Archive for the ‘Science & technology’ Category


Ever heard of the idea of a fecal transplant?

December 3rd, 2018 by Roger Darlington

No, me neither. Until this weekend when I was happily eating a delicious Chinese meal with Czech/Mexican friends over from Prague and the subject came up of basically eating someone else’s poo. Apparently it is a serious and – in some circumstances – useful process. You can read more about it here.

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The vital role of UK Biobank

October 27th, 2018 by Roger Darlington

UK Biobank is a major national and international health resource, and a registered charity in its own right, with the aim of improving the prevention, diagnosis and treatment of a wide range of serious and life-threatening illnesses – including cancer, heart diseases, stroke, diabetes, arthritis, osteoporosis, eye disorders, depression and forms of dementia. UK Biobank recruited 500,000 people aged […]

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Who are the best providers of communications services?

September 19th, 2018 by Roger Darlington

Choosing a communications provider should not be simply a matter of price but also of service quality – but which provider is the best for fixed, mobile or broadband? Fortunately Ofcom provides some very helpful data and I’ve reviewed the latest statistics in my new column on IT matters here. Today, at Ofcom headquarters, I’ll […]

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Who has saved more lives than any other person in history? You’ve probably never heard of him.

September 17th, 2018 by Roger Darlington

Edward Jenner (1749-1823) was an English scientist who lived in the 18th century. He discovered the first vaccine, which was for the smallpox virus. This disease was widespread at that time and killed many people. Those who were infected but survived were often left badly scarred. Jenner noticed that milkmaids who had caught the cowpox […]

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When did you last write a letter?: The rapid decline of long-form communication

September 16th, 2018 by Roger Darlington

This week, I have chaired two meetings at which we’ve discussed different forms of communication and which have led me to draw the same conclusion: we are witnessing the rapid decline of long-form personal communications whether in the form of text or voice. One meeting was at Citizens Advice which is the statutory body representing […]

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How old is the germ theory of disease?

September 12th, 2018 by Roger Darlington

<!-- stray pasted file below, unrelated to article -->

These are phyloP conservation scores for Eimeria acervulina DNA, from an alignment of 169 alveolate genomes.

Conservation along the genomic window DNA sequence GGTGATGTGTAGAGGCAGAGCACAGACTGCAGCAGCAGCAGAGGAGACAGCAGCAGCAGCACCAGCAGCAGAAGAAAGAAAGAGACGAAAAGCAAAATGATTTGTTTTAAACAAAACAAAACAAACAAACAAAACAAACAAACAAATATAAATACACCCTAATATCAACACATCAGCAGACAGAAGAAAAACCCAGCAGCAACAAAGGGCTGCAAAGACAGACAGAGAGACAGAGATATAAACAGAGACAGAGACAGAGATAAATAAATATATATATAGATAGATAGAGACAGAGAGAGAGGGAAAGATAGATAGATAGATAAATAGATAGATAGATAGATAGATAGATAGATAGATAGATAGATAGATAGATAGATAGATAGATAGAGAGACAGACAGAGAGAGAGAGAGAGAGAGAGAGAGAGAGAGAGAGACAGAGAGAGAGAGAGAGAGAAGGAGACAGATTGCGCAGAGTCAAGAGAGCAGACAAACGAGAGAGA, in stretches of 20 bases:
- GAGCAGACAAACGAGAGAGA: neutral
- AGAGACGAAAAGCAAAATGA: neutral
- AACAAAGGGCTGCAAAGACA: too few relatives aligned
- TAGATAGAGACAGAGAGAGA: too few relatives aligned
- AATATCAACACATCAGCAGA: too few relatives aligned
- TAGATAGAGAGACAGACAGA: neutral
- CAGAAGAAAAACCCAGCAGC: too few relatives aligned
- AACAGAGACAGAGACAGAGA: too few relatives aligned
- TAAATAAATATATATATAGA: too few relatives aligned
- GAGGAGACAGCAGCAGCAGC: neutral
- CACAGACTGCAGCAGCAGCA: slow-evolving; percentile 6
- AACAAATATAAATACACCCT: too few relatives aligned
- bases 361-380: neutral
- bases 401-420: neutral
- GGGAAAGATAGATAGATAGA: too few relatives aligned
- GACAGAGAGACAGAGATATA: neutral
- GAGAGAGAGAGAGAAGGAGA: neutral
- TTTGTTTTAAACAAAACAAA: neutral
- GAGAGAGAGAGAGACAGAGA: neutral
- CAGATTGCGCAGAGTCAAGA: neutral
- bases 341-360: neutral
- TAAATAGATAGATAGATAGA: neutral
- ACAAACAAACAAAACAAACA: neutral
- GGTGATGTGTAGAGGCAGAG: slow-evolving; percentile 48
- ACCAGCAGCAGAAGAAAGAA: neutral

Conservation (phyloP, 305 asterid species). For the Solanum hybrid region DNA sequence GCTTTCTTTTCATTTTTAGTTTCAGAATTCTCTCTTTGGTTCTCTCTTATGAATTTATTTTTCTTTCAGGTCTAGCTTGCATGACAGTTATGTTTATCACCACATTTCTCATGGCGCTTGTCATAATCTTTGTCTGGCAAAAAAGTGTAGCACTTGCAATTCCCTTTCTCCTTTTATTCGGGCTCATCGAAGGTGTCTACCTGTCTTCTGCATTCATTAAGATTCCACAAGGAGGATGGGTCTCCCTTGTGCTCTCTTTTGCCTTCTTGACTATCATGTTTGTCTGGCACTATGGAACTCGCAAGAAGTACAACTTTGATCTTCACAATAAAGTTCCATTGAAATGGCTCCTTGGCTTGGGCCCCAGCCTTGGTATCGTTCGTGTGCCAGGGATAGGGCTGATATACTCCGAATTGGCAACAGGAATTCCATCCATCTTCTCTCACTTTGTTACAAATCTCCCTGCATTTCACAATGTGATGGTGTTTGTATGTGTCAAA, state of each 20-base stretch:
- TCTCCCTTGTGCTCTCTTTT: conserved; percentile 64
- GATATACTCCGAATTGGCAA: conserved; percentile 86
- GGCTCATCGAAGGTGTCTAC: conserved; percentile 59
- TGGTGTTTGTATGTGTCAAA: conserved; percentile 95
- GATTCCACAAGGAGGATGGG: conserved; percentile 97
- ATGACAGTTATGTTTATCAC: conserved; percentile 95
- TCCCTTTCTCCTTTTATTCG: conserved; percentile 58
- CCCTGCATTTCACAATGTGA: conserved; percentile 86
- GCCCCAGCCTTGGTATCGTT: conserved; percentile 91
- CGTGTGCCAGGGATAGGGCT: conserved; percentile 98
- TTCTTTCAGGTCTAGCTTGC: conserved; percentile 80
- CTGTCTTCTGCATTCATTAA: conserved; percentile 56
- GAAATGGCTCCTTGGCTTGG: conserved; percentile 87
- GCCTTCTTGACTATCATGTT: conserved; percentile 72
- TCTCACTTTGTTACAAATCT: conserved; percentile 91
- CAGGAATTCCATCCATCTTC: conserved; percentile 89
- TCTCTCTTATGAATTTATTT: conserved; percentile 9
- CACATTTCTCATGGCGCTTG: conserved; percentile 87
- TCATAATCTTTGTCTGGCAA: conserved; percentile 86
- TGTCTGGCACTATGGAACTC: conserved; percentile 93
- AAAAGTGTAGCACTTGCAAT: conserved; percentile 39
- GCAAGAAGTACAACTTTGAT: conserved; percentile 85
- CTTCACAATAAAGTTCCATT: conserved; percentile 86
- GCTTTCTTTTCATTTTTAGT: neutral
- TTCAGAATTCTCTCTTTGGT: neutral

I’ve recently returned from a trip to Colombia which finished in the Caribbean port of Cartagena. Since my return, I’ve started to read the classic novel by Colombian Nobel prize winning author Gabriel García Márquez “Love In The Time Of Cholera”. Although the novel does not specifically identify the location of the story, it is very […]

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Ofcom reports on a decade of digital dependency

August 2nd, 2018 by Roger Darlington

Ofcom study shows how a decade of technological revolution has transformed our behaviour One in five people spend more than 40 hours a week online Brits now need constant connection to internet, and are checking their smartphone every 12 minutes Most people in the UK are dependent on their digital devices, and need a constant […]

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Perhaps we are alone in the universe after all – the outcome of the Fermi paradox and the Drake equation

July 15th, 2018 by Roger Darlington

So many science fiction books, films and television series involve other life forms – often lots of of them – but what are the scientific chances that we are, or we are not, alone in this huge (and expanding) universe? Two of the greatest thinkers on this subject have been the Italian physicist Enrico Fermi […]

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A (very) short history of broadband Britain

June 5th, 2018 by Roger Darlington

Can you remember those early, exciting days when you moved from narrowband to broadband for your Internet connection? Instead of having to dial up each time, you were always on and, instead of a speed of as low as 28.8 kilobits per second (kps), you jumped to at least 128 kbps. A lot has happened […]

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A review of “Our Digital Future” by William Webb (2017)

April 20th, 2018 by Roger Darlington

This attempt, by a British professor who has worked for Ofcom and now runs his own consultancy, to predict the future in 10, 20 and 30 years time has three characteristics to commend it: it is short (just 120 pages), it is accessible (no specialist knowledge required), and it is eminently balanced (no over-optimism). The […]

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